Unemployment for Latino Men Up from September

Latinos had the second-highest unemployment rate among the major racial-ethnic groups in October, according to the most recent survey from the Bureau of Labor Statistics. Latino men saw an increase from last month.
The Latino unemployment rate was 10.0 percent, an increase from 9.9 percent in September. The Latino unemployment rate for October 2011 was 11.4 percent. The number of Latino unemployed in October was 2,469,000, or 20.1 percent of all unemployed in the U.S., according to a recent article on the NiLP Network on Latino Issues website based on figures from the Bureau of Labor Statistics. The site also pointed out the unemployment count does not reflect Blacks or Latinos currently incarcerated (nor would it for whites either).
The bureau’s report showed an increase in the overall unemployment rate of 7.8 percent in September to 7.9 percent in October. The unemployment rate for Blacks was 14.3 percent, for Whites it was 7.0 percent and for Asians it was 4.9 percent
The unemployment rate for Latino women was higher at 9.5 percent than Latino men, at 8.3 percent. The unemployment rate for Latinos ages 16 to 19 was 28.9 percent, an increase over the previous month’s rate of 27.8 percent.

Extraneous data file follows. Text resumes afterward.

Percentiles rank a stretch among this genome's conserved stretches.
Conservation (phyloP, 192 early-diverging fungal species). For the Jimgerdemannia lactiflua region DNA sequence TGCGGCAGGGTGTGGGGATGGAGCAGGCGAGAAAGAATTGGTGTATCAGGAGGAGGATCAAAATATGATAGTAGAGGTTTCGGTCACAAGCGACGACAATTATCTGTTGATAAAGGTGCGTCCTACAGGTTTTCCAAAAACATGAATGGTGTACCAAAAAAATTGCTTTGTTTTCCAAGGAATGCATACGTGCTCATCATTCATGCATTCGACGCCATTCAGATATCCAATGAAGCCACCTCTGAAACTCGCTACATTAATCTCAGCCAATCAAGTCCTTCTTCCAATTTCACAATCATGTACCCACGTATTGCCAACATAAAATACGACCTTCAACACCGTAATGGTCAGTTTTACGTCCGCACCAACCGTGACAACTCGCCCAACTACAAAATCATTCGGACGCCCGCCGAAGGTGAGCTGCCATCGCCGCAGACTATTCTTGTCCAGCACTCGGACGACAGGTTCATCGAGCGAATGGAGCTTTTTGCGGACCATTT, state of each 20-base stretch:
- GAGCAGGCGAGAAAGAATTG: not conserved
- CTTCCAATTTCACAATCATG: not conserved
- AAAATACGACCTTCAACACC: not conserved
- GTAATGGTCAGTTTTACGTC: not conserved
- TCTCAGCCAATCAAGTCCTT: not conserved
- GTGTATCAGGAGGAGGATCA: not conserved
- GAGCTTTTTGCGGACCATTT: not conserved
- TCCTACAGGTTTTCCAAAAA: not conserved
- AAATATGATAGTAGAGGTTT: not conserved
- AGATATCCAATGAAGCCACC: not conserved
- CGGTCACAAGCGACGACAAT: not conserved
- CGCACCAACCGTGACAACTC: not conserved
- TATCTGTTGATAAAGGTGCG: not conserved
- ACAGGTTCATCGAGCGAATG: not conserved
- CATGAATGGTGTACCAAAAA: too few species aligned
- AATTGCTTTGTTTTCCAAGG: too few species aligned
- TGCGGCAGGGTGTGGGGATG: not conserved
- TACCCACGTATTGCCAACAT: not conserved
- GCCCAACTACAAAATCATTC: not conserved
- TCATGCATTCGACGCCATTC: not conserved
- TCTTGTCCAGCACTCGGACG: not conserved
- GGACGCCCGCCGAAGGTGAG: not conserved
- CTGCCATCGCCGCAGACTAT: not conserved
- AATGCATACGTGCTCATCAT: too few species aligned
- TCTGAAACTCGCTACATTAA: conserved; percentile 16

Employment statistics for Latinos do not include Puerto Rico, whose residents are US citizens. The U.S. Labor Department uses a separate program for Puerto Rico employment figures, which lag a month behind results for the U.S.
According to a local survey, in September 2012 the unemployment rate in Puerto Rico was 13.6 percent, almost unchanged from the previous month (13.5 percent), and representing 172,500 unemployed persons in this US territory of 3.7 million. If Puerto Ricans were added to U.S. numbers for unemployment, Latinos would make up about 21.3 percent of all unemployed people in the U.S.

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  1. Latino Employment Statistics for October
    According to the latest report from the U.S. Department of Labor (DOL), encouraging employment growth continued in October. Net job growth was 171,000 and the national unemployment rate was mostly unchanged at 7.9%. The Latino unemployment rate remained essentially unchanged at 10.0%. Latino employment grew by 68,000. Still, the Latino labor force participation rate, 66.3%, continues to be the highest of any demographic group.

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